Disney shepherds Hollywood in equal casting representation

In Opinion
(Courtesy of Disney)

America’s largest family-based film empire, Walt Disney Pictures, has been demonstrating a new trend of creating progressive, live-action remakes of its classic animated films that can hopefully push the close-minded boundaries of Hollywood’s casting representation.

The esteemed production company has elicited excitement from Disney fans of all ages since it began transforming magical moments and animated heros into realistic adventures.

Not only are the films highly anticipated due to their technological advancements, but Disney significantly increased diversity in its casting representation.

Traditionally, the go-to protagonist of any film is the classic heterosexual white man. If the main character is a woman, her happily ever after consists of discovering herself or being rescued by a strong, handsome prince-like man. A princess’ validity depends on her finding true love and her ability to make a man fall in love with her.

It’s not only women who have to deal with this archaic trope. People of color are also extremely underrepresented in films.

A 2016 study conducted by the University of Southern California analyzed 21,000 characters in more than 400 films and TV shows and found that only 28.3 percent of characters with dialogue were non-white, even though non-white racial/ethnic groups make up 40 percent of the U.S. population.

Additionally, only 19 percent of programs were racially balanced, and a high percentage of non-white characters were represented stereotypically.

Despite these harrowing numbers, Disney films have made improvements in casting choices to give greater representation.

In recent Disney films, like “Moana,” non-white female protagonists can be the hero of their own stories without requiring a man to save them.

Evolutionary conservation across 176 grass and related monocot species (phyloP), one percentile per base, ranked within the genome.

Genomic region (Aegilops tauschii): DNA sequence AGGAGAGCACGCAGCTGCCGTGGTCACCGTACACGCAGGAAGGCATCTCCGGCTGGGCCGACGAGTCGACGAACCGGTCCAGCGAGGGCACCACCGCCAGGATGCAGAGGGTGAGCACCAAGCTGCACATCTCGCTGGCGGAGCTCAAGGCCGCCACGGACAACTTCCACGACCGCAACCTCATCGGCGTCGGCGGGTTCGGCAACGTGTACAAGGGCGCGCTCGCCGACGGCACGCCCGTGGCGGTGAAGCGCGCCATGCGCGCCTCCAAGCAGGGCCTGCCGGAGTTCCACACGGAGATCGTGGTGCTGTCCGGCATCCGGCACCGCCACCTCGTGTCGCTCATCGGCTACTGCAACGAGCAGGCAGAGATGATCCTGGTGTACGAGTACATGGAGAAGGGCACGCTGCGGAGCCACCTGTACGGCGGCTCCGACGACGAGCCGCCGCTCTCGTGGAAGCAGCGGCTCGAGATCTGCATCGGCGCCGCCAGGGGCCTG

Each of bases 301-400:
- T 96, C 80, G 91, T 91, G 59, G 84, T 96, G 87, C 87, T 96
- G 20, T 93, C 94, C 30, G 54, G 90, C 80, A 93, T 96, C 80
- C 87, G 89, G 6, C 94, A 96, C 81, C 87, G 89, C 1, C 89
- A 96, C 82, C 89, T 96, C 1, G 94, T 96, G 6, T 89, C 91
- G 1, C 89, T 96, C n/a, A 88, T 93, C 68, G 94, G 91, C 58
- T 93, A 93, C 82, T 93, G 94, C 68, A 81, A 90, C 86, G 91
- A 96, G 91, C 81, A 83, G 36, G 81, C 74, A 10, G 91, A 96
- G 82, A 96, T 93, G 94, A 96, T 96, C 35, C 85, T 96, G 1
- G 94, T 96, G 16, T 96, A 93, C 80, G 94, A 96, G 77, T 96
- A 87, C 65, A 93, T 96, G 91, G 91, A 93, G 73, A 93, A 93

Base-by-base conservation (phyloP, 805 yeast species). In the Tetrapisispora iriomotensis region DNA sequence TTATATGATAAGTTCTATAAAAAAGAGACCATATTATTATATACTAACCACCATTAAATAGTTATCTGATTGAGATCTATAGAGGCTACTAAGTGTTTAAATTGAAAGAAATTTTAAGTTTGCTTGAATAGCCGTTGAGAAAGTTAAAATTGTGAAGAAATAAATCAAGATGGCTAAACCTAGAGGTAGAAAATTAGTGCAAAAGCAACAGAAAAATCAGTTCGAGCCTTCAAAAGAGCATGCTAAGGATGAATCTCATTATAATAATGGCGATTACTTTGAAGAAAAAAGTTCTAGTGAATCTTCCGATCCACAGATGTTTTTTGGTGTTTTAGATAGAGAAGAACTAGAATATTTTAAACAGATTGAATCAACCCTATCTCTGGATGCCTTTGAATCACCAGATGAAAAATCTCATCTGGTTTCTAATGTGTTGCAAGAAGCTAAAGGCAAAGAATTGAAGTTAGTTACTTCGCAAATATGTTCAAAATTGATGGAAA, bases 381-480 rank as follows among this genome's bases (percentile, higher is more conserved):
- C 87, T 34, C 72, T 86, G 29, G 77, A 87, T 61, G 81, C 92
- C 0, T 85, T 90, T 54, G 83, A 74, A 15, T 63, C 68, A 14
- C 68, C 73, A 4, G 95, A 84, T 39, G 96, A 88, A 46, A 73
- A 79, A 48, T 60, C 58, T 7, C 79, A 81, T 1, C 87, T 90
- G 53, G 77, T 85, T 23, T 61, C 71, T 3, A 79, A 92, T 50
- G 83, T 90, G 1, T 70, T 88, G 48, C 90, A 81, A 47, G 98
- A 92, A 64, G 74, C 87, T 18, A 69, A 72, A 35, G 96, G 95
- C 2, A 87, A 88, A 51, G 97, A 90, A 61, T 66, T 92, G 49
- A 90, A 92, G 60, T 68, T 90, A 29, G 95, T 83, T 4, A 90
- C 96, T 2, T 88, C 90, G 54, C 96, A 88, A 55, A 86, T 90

Disney’s upcoming and already released live-action remakes have taken a turn toward fixing the industry’s representation problem. Its newest princess, Elena of Avalor, is a Spanish-speaking princess with a Latin heritage and dark complexion.

The most recent remake of “Beauty and the Beast” featured Disney’s first openly gay character, LeFou, who was met with criticism and praise alike.

The highly anticipated remake of Disney’s 1994 film “The Lion King” has also cast young black actor and musician Donald Glover to voice the king of the Pride Lands, Simba.

Additionally, Disney’s live-action version of the 1998 production “Mulan” will consist of an entirely Chinese cast. Disney has placed a team of employees in China assigned to study the geography and way of life, as well as hired Chinese cultural consultants to ensure the film is culturally accurate and sensitive, according to the Hollywood Reporter.

After a long history of misrepresentation in the film industry, it looks like Disney may finally take a stand and turn things around. The traditional norms of film culture are being challenged and changed as Disney characters of every color, gender and creed find their happily ever after in new and improved ways.

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